Chapter Three, for instance, ‘Studio Venus’, deals not only with the rise of studio work, much of it involving celebrities, but also with the extraordinary Armenian contribution to photography both in Cairo and Alexandria, which was paralleled in other Middle Eastern urban centres such as Istanbul, Izmir, Baghdad, Damascus and Beirut, and has since become a world-wide phenomenon, as Golia indicates with a subtle reference to the great Armenian-Canadian portraitist, Yousuf Karsh.

Photography and Egypt Chapter Four is an acute political history of postrevolutionary Egypt between 1952 and 2000 as observed through the photographic lens. This period saw a massive decline in the quality of press photography, thanks to the introduction of Soviet-style censorship, and in the quantity of art photography, thanks to the evaporation of the social class that had included most of its viewers.The final chapter looks to something like a revival, but also emphasises the preservation of Egypt’s photographic past. Despite the country’s enormous enthusiasm for photography, much has disappeared. ‘The present work,’ Golia observes, ‘hopes to shed some light on Egypt, where photography has played an inestimable role in shaping political and social realities. Today, in the midst of an ever-intense transformation, there are signs that the time of censure and dispersal is ending, and a time of recollection has begun.’ Based on years of first-hand research, this book makes an enormous contribution to the job of recovery.

John Rodenbeck

Seventy Years of Postal History at the French Post Office in Beirut.
Reviewed by Deborah Manley

Seventy Years of Postal History at the French Post Office in Beirut, by Semaan Bassil.
The Lebanese-British Friends of the National Museum, Beirut, 2009. ISBN 978-9953-0-1478-4. 232 pp. Hardback.

This large-format, profusely illustrated, bilingual (French and English) book is published as a double issue of Archaeology and History in the Lebanon and is edited by ASTENE member Claude Doumet Serhal MBE. To any philatelist it is a dream.  The book offers a wonderful insight into the development of the postal system in Lebanon and the Eastern Mediterranean. It is a fascinating study of a particular form of travel, upon which many human travellers depended. Anyone who has lived overseas understands the importance of the arrival of the post and the pleasure, disappointment or even sorrow it might bring.

The French Post Office in Beirut opened on 16 November 1845, closed during the Great War in 1914, and continued until the end of the French Mandate in 1946. (The first telegraph network with Damascus and Constantinople opened in 1863 and was soon linked to Alexandria.) The text is accompanied by a wonderful collection of stamps and covers, maps, photographs and postcards. These postcards particularly tell us so much: the Tripoli Customs Office (with its barrels, guard and loiterers), the steel clip with which letters were held at Lazarets around the Mediterranean, and a card of the Lazaret itself, should a traveller want to send such a scene home! Coinage is also illustrated. A splendid early 20th-century photograph shows young girls boiling silkworm cocoons in a Mount Lebanon silk mill under the eye of a portly French observer.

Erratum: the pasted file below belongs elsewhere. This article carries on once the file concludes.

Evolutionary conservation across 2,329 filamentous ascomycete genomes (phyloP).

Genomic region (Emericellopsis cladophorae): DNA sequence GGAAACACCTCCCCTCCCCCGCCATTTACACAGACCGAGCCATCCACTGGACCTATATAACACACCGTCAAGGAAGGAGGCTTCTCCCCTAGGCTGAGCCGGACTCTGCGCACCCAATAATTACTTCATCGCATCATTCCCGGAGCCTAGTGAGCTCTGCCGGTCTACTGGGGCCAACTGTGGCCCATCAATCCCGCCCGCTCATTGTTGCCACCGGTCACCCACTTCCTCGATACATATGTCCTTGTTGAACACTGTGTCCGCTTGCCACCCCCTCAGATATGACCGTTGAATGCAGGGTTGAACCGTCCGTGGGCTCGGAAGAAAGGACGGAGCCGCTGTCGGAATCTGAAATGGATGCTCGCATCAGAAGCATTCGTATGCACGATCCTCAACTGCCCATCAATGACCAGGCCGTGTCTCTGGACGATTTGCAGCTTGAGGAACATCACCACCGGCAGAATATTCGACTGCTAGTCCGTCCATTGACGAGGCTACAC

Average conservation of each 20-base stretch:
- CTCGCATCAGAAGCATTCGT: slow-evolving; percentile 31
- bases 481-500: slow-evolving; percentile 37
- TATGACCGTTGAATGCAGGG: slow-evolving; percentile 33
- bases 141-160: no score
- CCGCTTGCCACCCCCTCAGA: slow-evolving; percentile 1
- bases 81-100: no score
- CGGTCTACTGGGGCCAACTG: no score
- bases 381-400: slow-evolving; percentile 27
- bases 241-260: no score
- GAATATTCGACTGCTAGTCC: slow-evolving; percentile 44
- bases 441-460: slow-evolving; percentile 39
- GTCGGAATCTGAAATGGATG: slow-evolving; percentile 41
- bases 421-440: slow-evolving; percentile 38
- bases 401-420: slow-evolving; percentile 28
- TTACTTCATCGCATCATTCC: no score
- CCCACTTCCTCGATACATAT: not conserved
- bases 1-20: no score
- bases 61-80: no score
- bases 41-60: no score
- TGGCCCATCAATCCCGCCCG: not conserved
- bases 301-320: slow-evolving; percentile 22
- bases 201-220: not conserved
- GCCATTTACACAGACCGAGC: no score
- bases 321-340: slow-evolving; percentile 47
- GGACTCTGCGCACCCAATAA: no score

This book gives us the results of deep and varied research and would be a wonderful treat for any philatalist or reader interested in historic travel. In 1861 a traveller could post a letter to Signor Fratelli, Patron, Livorno, or to The Reverend Professor Mitchell DD, St Andrews, Scotland. Not, I think, today.

Deborah Manley

The Odyssey of Ibn Battuta, by David Waines.
Reviewed by Paul Robertson

The Odyssey of Ibn Battuta, by David Waines.  
London, I.B. Taurus, 2010. 226 pp, ISBN 9781845118051. £25.00.

Ibn Battuta’s famous journey across and beyond the boundaries of the medieval Muslim world raises important questions about how we categorise travel literature and what we expect to find in a journey qualified as ‘epic’. On the one hand, there must be something about the sheer scale of the traveller’s canvass that grips us, even though time and distance, of themselves, are insufficient qualifications. But, I would also argue, we expect the traveller’s encounters on a truly epic journey to display some mythic quality, and thereby invoke the universal in human experience.

The title of this book obscures these distinctions. On grounds of scale, Ibn Battuta’s journey easily qualifies as epic – 75,000 miles and almost half a lifetime of travel is unequivocal by any standard, even if we allow for the possibility that parts of the journey may have been creatively imagined rather than visited in fact. But whether Ibn Battuta’s journey is an odyssey in the mythic sense of the term is a much more difficult question to answer, and it is not one that this book addresses directly.

In approaching the one thousand pages of Ibn Battuta’s journey, Prof. Waines’ method is thematic. He contextualises the text through the arguments of its critics in the first chapter, providing an overview of the traditional concerns about authorship and reliability. But against this epistemological backdrop of truth and falsehood, he also foregrounds theimportance of allowing the traveller to speak of himself, and for himself, without being interrogated about every last detail by the textual critics.

This introduction is followed in the second chapter by a digestible overview of the many parts of the journey, which is more than necessary when dealing with material on this geographic and historic scale. By strange coincidence, I found myself in central Beijing whilst reviewing this book and was able to visit the 10th century pagoda-style mosque Ibn Battuta visited, or purported to have visited, on his travels. It was a disconcerting experience to say the least, and it could not have been any the less disconcerting for Ibn Battuta.